> > think you're putting words into Lance's mouth.

    >
    > You're right on this point, but Armstrong and Carmichael did blame the
    > poor performance on dehydration (see lancearmstrong.com for
    > reference). Hunger knock, as you said, admitting he'd done something
    > boneheaded. The same for dehydration. The same for the rubbing brake.
    > In each case, Lance, in effect, is saying, "He didn't beat me I did
    > something stupid and beat myself." Whether intentional or not, it has
    > the effect of deminishing the winner's accomplishment. It's petty,
    > it's sad, and it says a great deal about Armstrong's character.



    When Gino Bartali lost a few minutes to Robic and Coppi in the first
    mountain stage of the Tour of '49 because of serious stomach troubles, a
    journalist said to him: "But it wasn't your own fault, you were sick".
    Bartali answered: "Of course it was my own fault. When a rider gets sick, it
    means his preparation wasn't good enough".

    Benjo Maso
     
  17. Tim Mullin <[email protected]> wrote in message news:<[email protected]>...
    > ....better than Lance.
    >
    > After today's PR, Hincape admits he just didn't have the legs after making
    > the break with Museeuw. No bullshit excuses, just an honest admission of
    > what every cyclist knows--some days the other guy is just faster than you.


    George is very dedicated classic's and domestique rider. George
    conducts himeslf in a very professional manner as well. George is the
    type of rider who can win a few stages and the occasional classic. As
    for Paris-Roubaix, something always seems to trip George up for some
    reason.
    >
    > Lance, on the other hand, always seems to have an excuse. A hunger knock.
    > The other guy warmed up in air conditioning. Everything, it seems, this
    > side of the Vast Right Wing Conspiracy. Why can't he admit that--plain and
    > simple--on that day the other guy rode a better race? Not the hallmark of a
    > great champion in my book.
     
  18. trg

    trg Guest

    Unless there's an obvious physical advantage, the difference between a five
    time champ and a 5 time runnerup is that the champ thinks he's the best and
    it's his to loose. Maybe it makes us feel better to see a loser play nice,
    but it's hypocritical. I'd rather the guy tells us what he feels and
    believes than the usual sports cliche pap.



    Tim Mullin wrote:
    > "psycholist" <[email protected]> wrote in message
    > news:<[email protected]>...
    >
    >> Isn't a hunger knock an admission that you did something stupid?
    >> When I heard him talk about it, I thought that's what he was doing
    >> ... admitting he'd done something boneheaded.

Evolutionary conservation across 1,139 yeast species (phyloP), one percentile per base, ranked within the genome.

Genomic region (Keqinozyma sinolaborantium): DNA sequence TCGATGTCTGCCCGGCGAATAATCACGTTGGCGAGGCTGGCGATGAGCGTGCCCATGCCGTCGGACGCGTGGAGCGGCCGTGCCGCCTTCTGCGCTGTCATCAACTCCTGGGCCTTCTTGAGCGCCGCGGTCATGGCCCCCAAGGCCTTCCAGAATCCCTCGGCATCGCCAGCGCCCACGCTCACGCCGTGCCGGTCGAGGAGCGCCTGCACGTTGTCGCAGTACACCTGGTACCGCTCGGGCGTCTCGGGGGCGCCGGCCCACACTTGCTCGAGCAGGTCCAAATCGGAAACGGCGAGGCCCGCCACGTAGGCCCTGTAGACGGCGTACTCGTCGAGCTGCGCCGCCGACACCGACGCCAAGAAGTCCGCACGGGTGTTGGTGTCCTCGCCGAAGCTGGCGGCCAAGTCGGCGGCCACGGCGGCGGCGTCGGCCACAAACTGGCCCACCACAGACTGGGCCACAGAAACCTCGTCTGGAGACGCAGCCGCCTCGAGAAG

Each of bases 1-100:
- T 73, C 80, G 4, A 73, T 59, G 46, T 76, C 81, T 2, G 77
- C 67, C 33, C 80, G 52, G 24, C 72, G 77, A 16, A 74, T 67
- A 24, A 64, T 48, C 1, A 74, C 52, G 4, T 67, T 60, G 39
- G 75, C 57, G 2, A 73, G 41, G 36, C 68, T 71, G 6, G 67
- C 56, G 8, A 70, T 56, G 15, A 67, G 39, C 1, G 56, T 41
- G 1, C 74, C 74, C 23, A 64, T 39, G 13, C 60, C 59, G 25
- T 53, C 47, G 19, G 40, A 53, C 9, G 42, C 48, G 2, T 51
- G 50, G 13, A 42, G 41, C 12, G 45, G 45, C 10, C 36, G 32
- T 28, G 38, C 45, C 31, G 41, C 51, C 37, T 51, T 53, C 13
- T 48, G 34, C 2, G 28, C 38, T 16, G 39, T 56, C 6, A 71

>>
    >> As for "the other guy warmed up in air conditioning" ... show me
    >> where Lance ever said that. Paul Sherwin and Phil said it. The
    >> media said it. But I think you're putting words into Lance's mouth.

    >
    > You're right on this point, but Armstrong and Carmichael did blame the
    > poor performance on dehydration (see lancearmstrong.com for
    > reference). Hunger knock, as you said, admitting he'd done something
    > boneheaded. The same for dehydration. The same for the rubbing brake.
    > In each case, Lance, in effect, is saying, "He didn't beat me I did
    > something stupid and beat myself." Whether intentional or not, it has
    > the effect of deminishing the winner's accomplishment. It's petty,
    > it's sad, and it says a great deal about Armstrong's character.
     
  19. karlwithak

    karlwithak Guest

    I hear what you are saying about excuses but Eddy the greatest of all
    time had alot of them the few times he got his ass kicked.











    trg" <[email protected]> wrote in message news:<[email protected]>...
    > Callistus Valerius wrote:
    > > With Lance's book of excuses, I couldn't believe he used the
    > > brake rub one. If I used that one on a Fred ride, I'd get funny
    > > looks.

    >
    > But then, you get funny looks just walking down the street...
     
  20. Nev Shea

    Nev Shea Guest

    "Randy Walton" <[email protected]> wrote in
    news:Y%[email protected]_s54:

    > Good point. I would have expected Cruz or Van Heeswijk to at least be
    > there. This caption says it all...
    > http://www.cyclingnews.com/photos/2004/apr04/roubaix04/index.php?id=rac
    > eday/dsc_0091


    Actually, it only tells us about George -- to really say it all, you
    would need similar photos for, say, the first 4 guys who rode into the
    velodrome with comments about their teammates.

    > "Mike Jacoubowsky" <[email protected]> wrote in message
    > news:[email protected]
    >> > Kinda makes you wonder what someone like Bjarne Riis could do with

    > him...
    >>
    >> Or how he might do if he had a team mate (or two) somewhere past the
    >> first 50km of the race... The most striking thing in that Nike video
    >> a few

    > years
    >> back (the one that focused on Lance's preparation for the TDF,
    >> including riding up that mountain until the snow blocked the road,
    >> and then some)

    > was
    >> the Paris Roubaix coverage, where George is heard on the radio,
    >> wondering where his guys were, asking for a bit of help.



    I didn't see that video. Was it filmed the year George went head first
    into the ditch, and his helper Boonen had to go on and take George's spot
    on the podium? Oh, and I can't recall, but didn't George have teammates
    with him that day when Johann just motored away from them all with about
    30 k to go? I recall Frankie being UP the road then.

    Hey, I like George too and wish him the best of luck, but I think you're
    going overboard in making excuses or trying to stack the deck in his
    favor.

    NS